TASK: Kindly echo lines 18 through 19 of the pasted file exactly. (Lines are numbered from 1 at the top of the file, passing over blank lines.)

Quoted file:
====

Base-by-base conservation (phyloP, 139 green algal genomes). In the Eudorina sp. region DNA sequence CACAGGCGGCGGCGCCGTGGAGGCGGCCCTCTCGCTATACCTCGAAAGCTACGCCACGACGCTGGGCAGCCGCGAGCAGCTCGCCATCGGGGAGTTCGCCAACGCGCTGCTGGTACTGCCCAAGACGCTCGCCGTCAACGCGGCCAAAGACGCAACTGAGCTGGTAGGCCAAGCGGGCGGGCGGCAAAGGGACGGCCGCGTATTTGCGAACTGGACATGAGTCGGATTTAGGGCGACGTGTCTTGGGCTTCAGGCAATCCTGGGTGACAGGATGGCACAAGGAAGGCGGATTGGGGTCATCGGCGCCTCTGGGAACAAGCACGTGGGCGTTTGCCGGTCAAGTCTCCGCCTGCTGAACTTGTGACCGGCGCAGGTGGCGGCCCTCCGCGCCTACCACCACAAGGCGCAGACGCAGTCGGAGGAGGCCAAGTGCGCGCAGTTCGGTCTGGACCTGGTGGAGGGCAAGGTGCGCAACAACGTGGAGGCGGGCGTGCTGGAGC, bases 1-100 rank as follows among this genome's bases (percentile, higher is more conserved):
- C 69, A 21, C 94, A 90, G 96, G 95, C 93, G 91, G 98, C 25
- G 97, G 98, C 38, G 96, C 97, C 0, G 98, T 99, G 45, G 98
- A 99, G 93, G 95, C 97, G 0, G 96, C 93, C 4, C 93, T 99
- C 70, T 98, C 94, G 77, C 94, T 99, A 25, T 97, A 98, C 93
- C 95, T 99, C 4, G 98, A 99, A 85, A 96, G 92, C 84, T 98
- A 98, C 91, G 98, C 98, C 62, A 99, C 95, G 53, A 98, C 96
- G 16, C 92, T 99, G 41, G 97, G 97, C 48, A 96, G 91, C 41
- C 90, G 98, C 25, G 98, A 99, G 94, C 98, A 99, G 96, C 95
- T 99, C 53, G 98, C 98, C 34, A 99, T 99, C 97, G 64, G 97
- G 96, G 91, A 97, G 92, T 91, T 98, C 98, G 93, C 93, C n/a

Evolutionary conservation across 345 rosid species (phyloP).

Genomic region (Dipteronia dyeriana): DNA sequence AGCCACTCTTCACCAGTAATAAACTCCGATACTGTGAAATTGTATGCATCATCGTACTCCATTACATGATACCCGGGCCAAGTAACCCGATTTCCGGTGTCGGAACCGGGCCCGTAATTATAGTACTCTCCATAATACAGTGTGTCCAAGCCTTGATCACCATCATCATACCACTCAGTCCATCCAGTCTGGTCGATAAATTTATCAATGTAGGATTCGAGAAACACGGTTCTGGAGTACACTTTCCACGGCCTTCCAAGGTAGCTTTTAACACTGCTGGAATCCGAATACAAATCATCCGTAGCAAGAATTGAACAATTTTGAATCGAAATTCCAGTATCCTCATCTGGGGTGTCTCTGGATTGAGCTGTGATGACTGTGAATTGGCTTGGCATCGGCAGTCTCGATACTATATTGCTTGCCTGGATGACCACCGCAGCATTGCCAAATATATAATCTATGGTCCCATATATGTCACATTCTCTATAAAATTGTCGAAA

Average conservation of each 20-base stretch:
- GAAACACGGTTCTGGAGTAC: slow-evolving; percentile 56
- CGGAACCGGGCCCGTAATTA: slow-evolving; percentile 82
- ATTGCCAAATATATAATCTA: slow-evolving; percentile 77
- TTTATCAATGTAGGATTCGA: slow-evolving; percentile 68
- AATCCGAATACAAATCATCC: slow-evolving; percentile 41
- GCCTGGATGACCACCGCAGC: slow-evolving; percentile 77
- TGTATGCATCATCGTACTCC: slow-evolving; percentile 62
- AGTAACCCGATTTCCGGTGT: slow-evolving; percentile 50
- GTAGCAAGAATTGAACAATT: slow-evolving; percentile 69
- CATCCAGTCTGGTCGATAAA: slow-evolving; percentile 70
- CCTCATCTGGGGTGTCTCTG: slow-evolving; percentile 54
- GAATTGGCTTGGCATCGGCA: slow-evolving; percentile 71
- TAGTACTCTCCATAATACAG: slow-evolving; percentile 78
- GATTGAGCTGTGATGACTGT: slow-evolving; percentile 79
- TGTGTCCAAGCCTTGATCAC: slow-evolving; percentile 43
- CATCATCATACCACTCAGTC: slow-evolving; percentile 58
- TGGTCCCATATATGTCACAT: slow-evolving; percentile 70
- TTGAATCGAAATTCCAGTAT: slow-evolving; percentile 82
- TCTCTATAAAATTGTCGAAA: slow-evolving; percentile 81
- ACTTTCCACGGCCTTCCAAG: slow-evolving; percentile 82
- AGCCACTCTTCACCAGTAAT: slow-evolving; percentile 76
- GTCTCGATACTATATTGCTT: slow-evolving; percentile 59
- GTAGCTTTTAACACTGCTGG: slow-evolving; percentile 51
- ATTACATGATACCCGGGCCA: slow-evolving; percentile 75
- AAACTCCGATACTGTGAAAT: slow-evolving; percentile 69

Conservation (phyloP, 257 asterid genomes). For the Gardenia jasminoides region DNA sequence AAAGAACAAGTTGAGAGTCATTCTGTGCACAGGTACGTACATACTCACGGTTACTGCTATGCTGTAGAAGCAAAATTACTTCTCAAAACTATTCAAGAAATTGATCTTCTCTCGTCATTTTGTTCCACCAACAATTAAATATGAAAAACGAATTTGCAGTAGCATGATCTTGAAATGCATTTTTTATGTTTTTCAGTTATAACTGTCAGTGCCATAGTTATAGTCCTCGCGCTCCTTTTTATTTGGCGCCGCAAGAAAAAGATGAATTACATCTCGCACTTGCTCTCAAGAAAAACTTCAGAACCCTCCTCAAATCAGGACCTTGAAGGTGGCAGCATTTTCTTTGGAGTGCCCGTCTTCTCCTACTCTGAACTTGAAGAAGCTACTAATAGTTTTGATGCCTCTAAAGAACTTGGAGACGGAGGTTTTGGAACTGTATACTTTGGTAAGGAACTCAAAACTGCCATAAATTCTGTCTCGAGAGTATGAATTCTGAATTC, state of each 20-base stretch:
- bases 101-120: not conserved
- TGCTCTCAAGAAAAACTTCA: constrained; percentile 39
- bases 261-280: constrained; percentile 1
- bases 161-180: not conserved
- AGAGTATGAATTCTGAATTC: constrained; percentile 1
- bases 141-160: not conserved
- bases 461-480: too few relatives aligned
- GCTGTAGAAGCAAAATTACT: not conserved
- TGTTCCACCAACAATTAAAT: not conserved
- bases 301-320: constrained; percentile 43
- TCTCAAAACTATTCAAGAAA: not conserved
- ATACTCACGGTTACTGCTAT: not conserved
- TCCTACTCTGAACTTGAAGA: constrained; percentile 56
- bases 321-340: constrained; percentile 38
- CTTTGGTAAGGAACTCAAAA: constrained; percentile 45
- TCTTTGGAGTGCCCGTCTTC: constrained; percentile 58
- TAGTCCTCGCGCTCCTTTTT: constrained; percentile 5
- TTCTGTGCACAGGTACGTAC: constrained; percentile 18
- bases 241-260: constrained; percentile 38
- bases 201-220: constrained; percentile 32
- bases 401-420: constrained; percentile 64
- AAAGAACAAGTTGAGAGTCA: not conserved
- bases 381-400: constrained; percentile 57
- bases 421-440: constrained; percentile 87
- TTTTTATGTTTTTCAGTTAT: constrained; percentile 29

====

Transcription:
- TTTATCAATGTAGGATTCGA: slow-evolving; percentile 68
- AATCCGAATACAAATCATCC: slow-evolving; percentile 41